"I know you guys are not happy"

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NYCT President Andy Byford addresses M104 cuts and station closures at UWS forum


  • NYCT President Andy Byford addressed Upper West Side transit riders at an April 19 forum hosted by Assembly Member Linda Rosenthal. Photo: Michael Garofalo

“If we are serious about speeding up the re-signaling of the railway to give you more reliability and way more capacity — in other words, running way more trains — that will come at a cost of temporary inconvenience.”

NYCT President Andy Byford

Andy Byford harbors no illusions about the magnitude of his task as president of New York City Transit.

“Without question, I think the biggest, hardest, toughest job in transit right now is New York,” Byford told a congregation of Upper West Side transit riders at an April 19 forum at Rutgers Presbyterian Church.

“I come into this job with my eyes open,” he said to the often lively crowd that filled the pews to capacity. “I know that you guys are not happy.”

Byford, an Englishman who joined NYCT in January after a seven-year stint heading the Toronto Transit Commission, promised a bold plan to modernize the New York’s subway and bus service in an hour of crisis. “I didn’t come here to tinker at the edges,” Byford said. “I came here to give you the transit system that New Yorkers deserve.”

Assembly Member Linda Rosenthal, who organized the forum, pressed Byford on recently announced reductions in M104 bus service, a popular Broadway route which she said “round after round of cuts have rendered a shell of its former self.”

Byford acknowledged that the M104 “is a critical route for this community,” but said that recent cuts were made in response to ridership demands. “We have over the last ten years actually seen a decline in the ridership of the M104, which seems to be concurrent with increased in ridership on the subway,” Byford said. “So it seems that there is a migration of people going from the bus to the subway.”

The MTA’s finite resources sometimes require transportation planners to reshuffle its fleet and operators to the routes where they are most needed, Byford said. The service cuts, he added, are also intended to make the M104 “more reliable and stop the service bunching and gapping.”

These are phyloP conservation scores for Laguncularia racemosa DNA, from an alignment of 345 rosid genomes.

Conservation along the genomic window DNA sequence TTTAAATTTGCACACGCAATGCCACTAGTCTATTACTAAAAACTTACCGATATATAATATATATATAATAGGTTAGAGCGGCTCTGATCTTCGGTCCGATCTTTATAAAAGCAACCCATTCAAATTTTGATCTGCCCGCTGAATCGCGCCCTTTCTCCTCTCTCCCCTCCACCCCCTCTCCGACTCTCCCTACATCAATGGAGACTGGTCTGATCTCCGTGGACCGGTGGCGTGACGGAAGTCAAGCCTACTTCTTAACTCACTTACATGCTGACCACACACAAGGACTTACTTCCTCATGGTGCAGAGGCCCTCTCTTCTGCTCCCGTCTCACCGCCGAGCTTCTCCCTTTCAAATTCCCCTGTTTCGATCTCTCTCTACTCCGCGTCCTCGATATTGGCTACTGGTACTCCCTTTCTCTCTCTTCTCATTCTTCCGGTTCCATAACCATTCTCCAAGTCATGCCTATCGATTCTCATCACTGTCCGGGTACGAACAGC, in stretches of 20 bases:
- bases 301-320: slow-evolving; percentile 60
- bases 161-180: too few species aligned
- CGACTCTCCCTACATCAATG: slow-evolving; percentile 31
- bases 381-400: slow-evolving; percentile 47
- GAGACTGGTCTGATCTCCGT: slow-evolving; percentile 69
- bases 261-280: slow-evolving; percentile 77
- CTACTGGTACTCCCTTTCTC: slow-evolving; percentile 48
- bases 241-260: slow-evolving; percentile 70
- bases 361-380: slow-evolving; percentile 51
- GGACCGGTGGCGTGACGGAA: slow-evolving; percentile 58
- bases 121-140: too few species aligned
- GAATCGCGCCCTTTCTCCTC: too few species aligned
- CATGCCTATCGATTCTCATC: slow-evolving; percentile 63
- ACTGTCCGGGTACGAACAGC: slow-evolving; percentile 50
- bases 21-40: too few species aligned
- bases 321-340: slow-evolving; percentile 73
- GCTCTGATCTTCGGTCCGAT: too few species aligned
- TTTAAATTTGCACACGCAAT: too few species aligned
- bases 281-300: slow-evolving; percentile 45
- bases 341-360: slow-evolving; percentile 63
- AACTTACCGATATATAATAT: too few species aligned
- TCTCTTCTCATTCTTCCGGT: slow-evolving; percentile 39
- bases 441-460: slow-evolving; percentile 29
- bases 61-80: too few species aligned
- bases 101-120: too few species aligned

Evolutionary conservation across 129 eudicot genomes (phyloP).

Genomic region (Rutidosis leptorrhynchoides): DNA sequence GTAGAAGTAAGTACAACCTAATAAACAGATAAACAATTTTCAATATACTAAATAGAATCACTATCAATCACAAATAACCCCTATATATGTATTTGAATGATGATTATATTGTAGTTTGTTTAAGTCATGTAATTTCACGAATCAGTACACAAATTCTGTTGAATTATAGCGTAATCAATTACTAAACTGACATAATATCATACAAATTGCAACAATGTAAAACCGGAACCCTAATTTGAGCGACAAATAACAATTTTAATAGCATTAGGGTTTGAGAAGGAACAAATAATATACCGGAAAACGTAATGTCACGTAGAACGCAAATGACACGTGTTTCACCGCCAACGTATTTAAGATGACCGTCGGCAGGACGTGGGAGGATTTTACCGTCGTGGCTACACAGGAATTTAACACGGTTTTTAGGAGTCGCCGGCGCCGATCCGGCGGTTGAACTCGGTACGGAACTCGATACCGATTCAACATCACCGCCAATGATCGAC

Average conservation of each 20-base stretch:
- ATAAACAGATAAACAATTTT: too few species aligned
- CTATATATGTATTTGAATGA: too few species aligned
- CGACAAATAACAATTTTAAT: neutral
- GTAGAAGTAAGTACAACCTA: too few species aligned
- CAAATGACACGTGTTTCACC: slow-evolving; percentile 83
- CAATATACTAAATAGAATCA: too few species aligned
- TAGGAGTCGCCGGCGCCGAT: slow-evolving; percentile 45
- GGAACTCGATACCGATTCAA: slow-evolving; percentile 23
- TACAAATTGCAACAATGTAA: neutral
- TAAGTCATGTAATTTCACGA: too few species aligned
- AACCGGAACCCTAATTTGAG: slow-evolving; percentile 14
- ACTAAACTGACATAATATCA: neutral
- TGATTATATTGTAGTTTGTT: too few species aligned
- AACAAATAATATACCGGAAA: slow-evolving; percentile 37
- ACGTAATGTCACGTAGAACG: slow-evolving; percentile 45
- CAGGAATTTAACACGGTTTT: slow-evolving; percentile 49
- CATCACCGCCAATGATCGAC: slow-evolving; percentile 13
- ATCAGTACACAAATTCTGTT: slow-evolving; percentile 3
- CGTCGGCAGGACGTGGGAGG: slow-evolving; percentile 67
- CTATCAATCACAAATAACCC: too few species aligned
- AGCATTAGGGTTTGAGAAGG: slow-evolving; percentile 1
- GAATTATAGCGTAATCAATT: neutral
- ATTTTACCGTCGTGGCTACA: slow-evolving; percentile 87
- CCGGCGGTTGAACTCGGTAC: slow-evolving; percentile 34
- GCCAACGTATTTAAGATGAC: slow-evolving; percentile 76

Byford left open the possibility that bus frequency on the M104 could be restored to prior levels. “We’re going to keep this under very close review,” he said, adding, “If we find we’ve got the M104 wrong, then we can fairly rapidly take action to supplement it.”

Days after the Upper West Side meeting, Byford unveiled a comprehensive action plan for bus service that he called “the first piece in the jigsaw toward the full scale modernization of New York City Transit.” Byford’s plan to improve the speed and reliability of New York’s bus network, which is currently the slowest major system in the world, calls for the MTA to reexamine its entire route network and remove closely spaces and underutilized stops, expand the use of Transit Signal Priority systems that reduce the time buses spend stopped at red lights, and introduce all-door boarding and a new fare payment system to speed up boarding and reduce dwell time, among other measures.

Several attendees at the West Side meeting questioned Byford about renovations that require the temporary closure this spring and summer of three B and C train stations at 72nd Street, 86th Street and 110th Street along Central Park West.

The renovations are part of the MTA’s Enhanced Station Initiative to renovate stops around the system. The initiative was originally slated to target 32 stations, but MTA Chairman Joe Lhota announced in April that the project would end early after running through most of its $936 million budget with only 19 stations completed or in progress. The project has been criticized for including aesthetic improvements to the stations but not the installation of elevators and other accessibility measures.

Byford said the perception that the renovations are primarily cosmetic is false. The fundamental reason for the station closures, he said, is to conduct necessary repairs to station infrastructure. “If the components are deteriorating, you need to take action there and then,” Byford said.

The Upper West Side station closures won’t be the last inconvenience riders will experience on the path to improved service. Throughout the evening, Byford tempered his lofty rhetoric about a “radical plan” to transform the subways with realism about the pains the transformation will entail.

The biggest obstacle facing the subway, Byford said, is “the sheer age and unreliability and lack of capacity of our signaling system. What we’ve got to do is bite the bullet and re-signal the whole subway.”

At the MTA’s current pace, it would take 40 years to re-signal the entire system, a rate Byford called “untenable.” Byford said that if work were accelerated to update two lines at a time, “you could get around 80 percent of customer journeys on this modern signaling system, probably within ten years.”

While the end result would be better, more frequent subway service, the work would entail significance disruptions and require “people’s patience and a lot of money,” an outcome Byford acknowledged wouldn’t be popular. “I’m not talking about shutting down during the weekday, but definitely longer hours overnight and some evening closures.”

“If we are serious about speeding up the re-signaling of the railway to give you more reliability and way more capacity — in other words, running way more trains — that will come at a cost of temporary inconvenience,” Byford said. “It just has to.”

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